3. Luther did not stop with Scripture. He also translated the Latin Mass into everyday language. That in turn influenced the creation of England’s Book of Common Prayer, which John Wesley would later adapt for his Methodist movement. United Methodists also can thank Luther for making congregational singing a regular part of worship, Our devotion to God is expressed in our singing and in our worship, our celebration of the love of the Living God. We at St. Luke involve everybody in worship. That would never have happened with out Luther.

4. Luther encouraged people to pray together every day, to know that their prayers could go directly to God. They didn’t have to go through the priest, or even through a saint or through Mary. Our LIFE group leaders will tell you that I encourage them almost every meeting to pray with you in your LIFE groups. The LIFE acronym stands for Living in Faith Everyday, so we are following in Luther and Wesley’s footsteps when we invite each other to pray with each other regularly. I know this is still not totally comfortable for all of us. Sometimes the best prayers for loving God with our whole heart are quiet prayers, listening prayers, rather than public, out loud prayers, but I still encourage all of you priests to try praying out loud with people, to get used to a public, whole-hearted relationship with God.

5. the Protestant reformation encouraged a movement for mass education that might have happened anyway because of the printing press. Having access to the Bible in your own language wouldn’t do any good unless you knew how to read it. So Protestant reformers encouraged people to learn to read. These days we assume everybody will learn to read. Think how important that ability is in relation to your own understanding of the divine – not just because you can read the Bible, but because you read novels, and poetry, articles and calls to worship.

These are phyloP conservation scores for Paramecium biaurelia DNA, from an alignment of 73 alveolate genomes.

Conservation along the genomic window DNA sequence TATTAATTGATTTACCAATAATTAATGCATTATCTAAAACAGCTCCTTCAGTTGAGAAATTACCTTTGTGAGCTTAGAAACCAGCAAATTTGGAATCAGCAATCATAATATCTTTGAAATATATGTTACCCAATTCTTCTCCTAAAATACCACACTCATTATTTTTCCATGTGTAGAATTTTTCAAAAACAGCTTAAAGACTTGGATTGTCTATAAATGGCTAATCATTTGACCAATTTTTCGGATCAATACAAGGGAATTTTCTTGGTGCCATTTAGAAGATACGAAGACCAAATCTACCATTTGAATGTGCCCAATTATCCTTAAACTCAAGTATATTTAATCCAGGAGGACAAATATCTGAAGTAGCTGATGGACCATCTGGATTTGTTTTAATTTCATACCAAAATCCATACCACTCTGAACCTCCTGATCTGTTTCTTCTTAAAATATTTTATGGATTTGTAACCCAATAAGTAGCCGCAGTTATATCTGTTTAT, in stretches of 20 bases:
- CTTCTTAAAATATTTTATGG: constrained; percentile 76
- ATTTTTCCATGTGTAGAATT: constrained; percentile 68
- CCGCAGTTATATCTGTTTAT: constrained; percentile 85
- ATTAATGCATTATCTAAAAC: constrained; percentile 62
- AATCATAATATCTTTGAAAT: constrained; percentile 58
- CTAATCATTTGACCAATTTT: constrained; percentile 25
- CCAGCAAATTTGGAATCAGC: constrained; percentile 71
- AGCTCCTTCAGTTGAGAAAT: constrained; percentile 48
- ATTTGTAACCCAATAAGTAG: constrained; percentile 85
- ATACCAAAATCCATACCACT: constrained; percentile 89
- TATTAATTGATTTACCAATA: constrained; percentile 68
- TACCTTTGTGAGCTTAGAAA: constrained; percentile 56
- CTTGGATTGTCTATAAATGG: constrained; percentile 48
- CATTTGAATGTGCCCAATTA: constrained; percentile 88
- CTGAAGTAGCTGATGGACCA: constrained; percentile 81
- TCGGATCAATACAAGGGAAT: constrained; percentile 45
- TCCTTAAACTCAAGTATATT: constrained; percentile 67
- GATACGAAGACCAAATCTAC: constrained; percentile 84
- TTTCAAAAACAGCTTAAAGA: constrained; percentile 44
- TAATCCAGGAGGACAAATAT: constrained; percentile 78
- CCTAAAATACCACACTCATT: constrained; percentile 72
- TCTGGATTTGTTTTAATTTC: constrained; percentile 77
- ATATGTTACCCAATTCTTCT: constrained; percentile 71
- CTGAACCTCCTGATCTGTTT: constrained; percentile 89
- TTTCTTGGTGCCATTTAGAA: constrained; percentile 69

6. Look, not everything Luther did led to great things, and healthy love of God. The break from the Catholic started division after division. Luther fought with other reformers and they fought with each other, and even today, we’re facing a serious chance that the United Methodist Church will split again. I’ve been really upset about that this week, and I’ll be glad to talk with you about it, but it would make the sermon too long today to go into it. The other problem with Luther was that he was so angry at the Catholic church and that vitriolic anger was even worse toward the Jews. His anti-Semitism fertilized the anti-semitism that festered and exploded later in Germany.

We can take this problem of Luther’s as an opportunity to acknowledge another important aspect of loving God with all our hearts, mind and soul. We can never out love God. God’s forgiveness is available to all people, including Luther. As I always remind you, a sermon is finally not about what we need to do, but about what God is doing. God’s love and grace are what make possible our love for our neighbors, our love for God, our love for ourselves

God’s pure love for all of God’s creation has opened doors for purer and more direct forms of human love for God and neighbor. Luther argued strongly that our work, anything we do, does not make God love us anymore. We call his understanding justification by faith, and all the Protestant reformers including John Wesley embraced this understanding. It is not our love for our neighbor, our ministry, our mission, our work that saves us. We come to our saving relationship with God solely through faith, solely through our relationship with God, not through any accomplishment of our own. Wesley experienced that saving relationship through his heart being strangely warmed at Aldersgate. And all the whole Protestant movement has been about helping people to experience that kind of relationship with God.

Our work in the world, our love of neighbor and our love for God are both inspired by God’s grace and God’s love. In our worship and in our devotional life we aim to experience that love of God. In our church life, we live out that love through our worship and our work in the world, and we thank God for it all.

Responsive hymn   2168 Love the Lord Your God